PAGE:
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New moms have likely heard the saying, “Fed is best.” It’s practically what every other mother and doctor tell a first-time-mom who’s weighing the option of breastfeeding or using infant formula. However, once the baby comes, many new moms often discover those three words were little more than lip service.
Being pressured to breastfeed
When Becca S. from Minnesota delivered her twin boys, she took great care in coming up with a feeding plan. She had the privilege of working with a postpartum doula and spent a long time together coming up with a routine. Becca said she was clear in her objective to both nurse and formula feed. However, what happened left the new mother in tears and calling the agency to terminate the doula’s visits.
“When the doula came, we already had a pretty good routine of what was going on,” said Becca. “I felt like she basically threw that all out the window.”
Becca says her doula insisted she breastfeed her twins more often and solely on breastmilk–telling her this was possible by laying down in a dark room and nursing the babies in a football hold. The night nurse wanted her to pump every time she nursed and encouraged Becca to stay awake overnight to increase milk production. Meanwhile, Becca’s husband traveled for work, and their family wanted to help.
“It just seemed so overwhelming to me,” said Becca. “Especially since I thought we had a good thing going. So, it was deflating.”
The next day Becca complained to the company because she didn’t want another mother to go through the same experience.
Becca’s story is not unique. Many women share similar experiences with their health providers, doulas, or lactation nurses. It’s not unusual to hear new moms say they felt pressure to breastfeed exclusively, even if their bodies lacked the ability to produce enough milk to sustain their babies. Aside from that, there are plenty of anecdotes from women who say they felt mom-shamed for not evangelizing that breast was best.
Unable to breastfeed exclusively
“Even if everyone in the United States wanted to breastfeed, it’s just not possible,” says Angela Garbes, author of the book Like A Mother. “Breast milk is a huge investment of time. Because we live in a capitalist country where people are expected to work and be productive, it costs money. We don’t have the support.”
Mothers often face hurdles in the workplace when it comes to pumping, and most women find themselves out of family leave time after just eight or 12 weeks after their deliveries. Despite laws that force employers to provide women time and space to pump, it’s clear there are challenges. A 2016 study from the University of Minnesota found that 60% of women reported they do not have access to adequate break time and space to pump. Breastfeeding discrimination lawsuits have increased by 800% in a decade, according to the Center for WorkLife Law at the University of California. In short, it’s not hard to find a mom with a story of pumping in a supply closet, a bathroom stall, or their cars. Finding enough time to pump in between meetings is also stressful enough to impact a woman’s milk supply.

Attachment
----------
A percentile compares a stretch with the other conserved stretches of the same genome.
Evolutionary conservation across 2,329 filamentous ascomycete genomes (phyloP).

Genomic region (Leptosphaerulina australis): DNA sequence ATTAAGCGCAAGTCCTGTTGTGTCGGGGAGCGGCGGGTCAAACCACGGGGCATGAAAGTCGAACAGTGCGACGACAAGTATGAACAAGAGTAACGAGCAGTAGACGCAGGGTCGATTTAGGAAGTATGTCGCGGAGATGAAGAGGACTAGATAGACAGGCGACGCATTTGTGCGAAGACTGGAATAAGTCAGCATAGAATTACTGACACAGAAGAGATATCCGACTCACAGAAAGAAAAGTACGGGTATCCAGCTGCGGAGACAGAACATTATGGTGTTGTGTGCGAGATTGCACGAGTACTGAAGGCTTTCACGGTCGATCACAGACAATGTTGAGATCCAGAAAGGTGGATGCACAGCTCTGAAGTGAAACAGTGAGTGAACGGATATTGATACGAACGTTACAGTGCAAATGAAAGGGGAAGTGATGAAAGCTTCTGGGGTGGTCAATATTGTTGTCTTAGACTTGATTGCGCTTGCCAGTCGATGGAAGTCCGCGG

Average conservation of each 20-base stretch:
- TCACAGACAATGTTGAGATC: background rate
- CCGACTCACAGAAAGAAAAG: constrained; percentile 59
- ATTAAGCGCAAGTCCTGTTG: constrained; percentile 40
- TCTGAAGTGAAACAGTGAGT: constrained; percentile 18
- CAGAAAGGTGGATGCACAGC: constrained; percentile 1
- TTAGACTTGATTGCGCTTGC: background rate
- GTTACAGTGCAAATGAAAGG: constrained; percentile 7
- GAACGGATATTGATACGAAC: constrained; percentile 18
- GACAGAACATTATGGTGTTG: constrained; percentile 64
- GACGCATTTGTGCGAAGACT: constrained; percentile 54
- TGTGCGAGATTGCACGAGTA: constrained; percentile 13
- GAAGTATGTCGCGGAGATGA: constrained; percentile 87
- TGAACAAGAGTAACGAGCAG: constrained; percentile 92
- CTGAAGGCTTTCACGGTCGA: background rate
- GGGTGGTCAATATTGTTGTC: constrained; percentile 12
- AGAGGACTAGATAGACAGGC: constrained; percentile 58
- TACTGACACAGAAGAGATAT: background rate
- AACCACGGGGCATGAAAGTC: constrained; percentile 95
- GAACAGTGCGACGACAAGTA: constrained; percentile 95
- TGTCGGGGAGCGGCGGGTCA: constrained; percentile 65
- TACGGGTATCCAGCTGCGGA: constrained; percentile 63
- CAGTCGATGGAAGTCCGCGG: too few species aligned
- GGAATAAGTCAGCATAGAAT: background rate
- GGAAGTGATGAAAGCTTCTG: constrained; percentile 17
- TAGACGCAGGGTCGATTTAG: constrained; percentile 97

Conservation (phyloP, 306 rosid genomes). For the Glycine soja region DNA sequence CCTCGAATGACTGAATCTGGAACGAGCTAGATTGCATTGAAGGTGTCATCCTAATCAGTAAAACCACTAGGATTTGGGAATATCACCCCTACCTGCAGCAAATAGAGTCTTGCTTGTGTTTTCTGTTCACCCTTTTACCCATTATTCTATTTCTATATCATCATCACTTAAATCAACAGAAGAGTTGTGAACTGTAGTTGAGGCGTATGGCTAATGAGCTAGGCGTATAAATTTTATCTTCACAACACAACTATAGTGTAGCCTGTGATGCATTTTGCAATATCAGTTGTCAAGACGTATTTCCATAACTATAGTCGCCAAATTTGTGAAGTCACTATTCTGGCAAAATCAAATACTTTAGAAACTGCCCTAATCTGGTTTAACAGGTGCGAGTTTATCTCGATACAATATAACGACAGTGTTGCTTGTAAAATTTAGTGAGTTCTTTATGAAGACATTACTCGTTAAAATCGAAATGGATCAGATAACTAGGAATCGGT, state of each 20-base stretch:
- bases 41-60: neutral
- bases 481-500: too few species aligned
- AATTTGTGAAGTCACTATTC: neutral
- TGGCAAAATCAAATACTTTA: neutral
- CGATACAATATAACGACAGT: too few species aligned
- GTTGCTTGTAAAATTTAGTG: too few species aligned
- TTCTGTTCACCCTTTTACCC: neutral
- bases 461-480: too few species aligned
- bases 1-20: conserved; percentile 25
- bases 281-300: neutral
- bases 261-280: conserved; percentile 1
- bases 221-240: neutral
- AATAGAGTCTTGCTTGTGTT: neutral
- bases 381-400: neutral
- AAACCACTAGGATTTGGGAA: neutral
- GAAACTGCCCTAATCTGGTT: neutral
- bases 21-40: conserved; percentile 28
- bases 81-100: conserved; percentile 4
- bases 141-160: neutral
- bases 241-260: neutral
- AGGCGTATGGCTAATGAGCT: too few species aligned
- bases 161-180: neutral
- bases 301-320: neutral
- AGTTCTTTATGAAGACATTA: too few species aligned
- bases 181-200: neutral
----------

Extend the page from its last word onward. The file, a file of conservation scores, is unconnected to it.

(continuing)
And despite new wireless pumping technology from companies like Willow and Elvie, those devices lack widespread accessibility because they cost hundreds of dollars and have yet to qualify for insurance coverage.
Breastfeeding your second child
Garbes exclusively breastfed her first toddler, but things changed when her second daughter arrived. Garbes was older. She produced less milk. She was chasing a toddler. She traveled a lot for her book.
“I think the gift of the second time around to me was that I trusted myself more,” said Garbes. “And I just knew, like, this is what makes sense.”
Garbes believes that breast milk is optimal nutrition for her baby and that the human body is “incredible”, but she says formula is also amazing because it keeps babies alive. Ultimately, once Angela realized formula feeding helped her family function better, the decision was easy.
Guilt over formula feeding
“I think that we do a very, very good job in this culture of making moms feel guilty no matter what they do,” said Dr. Elizabeth Meade, Medical Director of Pediatric Quality and Safety at Swedish Hospitals in Seattle. “So, if they breastfeed, if they formula feed, if they go back to work, if they stay home–somehow we find ways to make them feel bad about it, or they just feel bad internally about it.”
Meade says in an ideal world, a mom would breastfeed exclusively for six months and continue to do some sort of breastfeeding until solid food can be introduced to the baby. But she also tells new moms it is not a real-life solution for everyone.
“In reality, it just doesn’t work for some people to do that,” said Meade. “Frankly, I think that’s an individual choice.”
If a new mom is looking for a reason to breastfeed, Meade encourages her to do any amount she can because it offers protection from infection, lowers SIDS risk, decreases rates of leukemia and lymphoma, allergies, asthma, and more.
“What I really hate to see is when moms feel so frustrated and feel like, if they’re going to give their baby formula, they might as well give up on breastfeeding,” said Meade. The pediatrician also recommends women and new moms find providers they connect with and choose those who make them feel heard.
Formula feeding her third baby
Becca feels more confident now that she has added a third son to the mix. And this time around, her doctor even recommended formula from the start after a few health issues appeared in her newborn. Becca also liked the added bonuses–she had freedom to let anyone feed her son, and she knew exactly how many ounces he was taking. Whenever she has had doubts, her loved ones make it abundantly clear she made the right choice.
“Everyone was like, ‘You’re doing your best for you, so you can be the best mom for him!”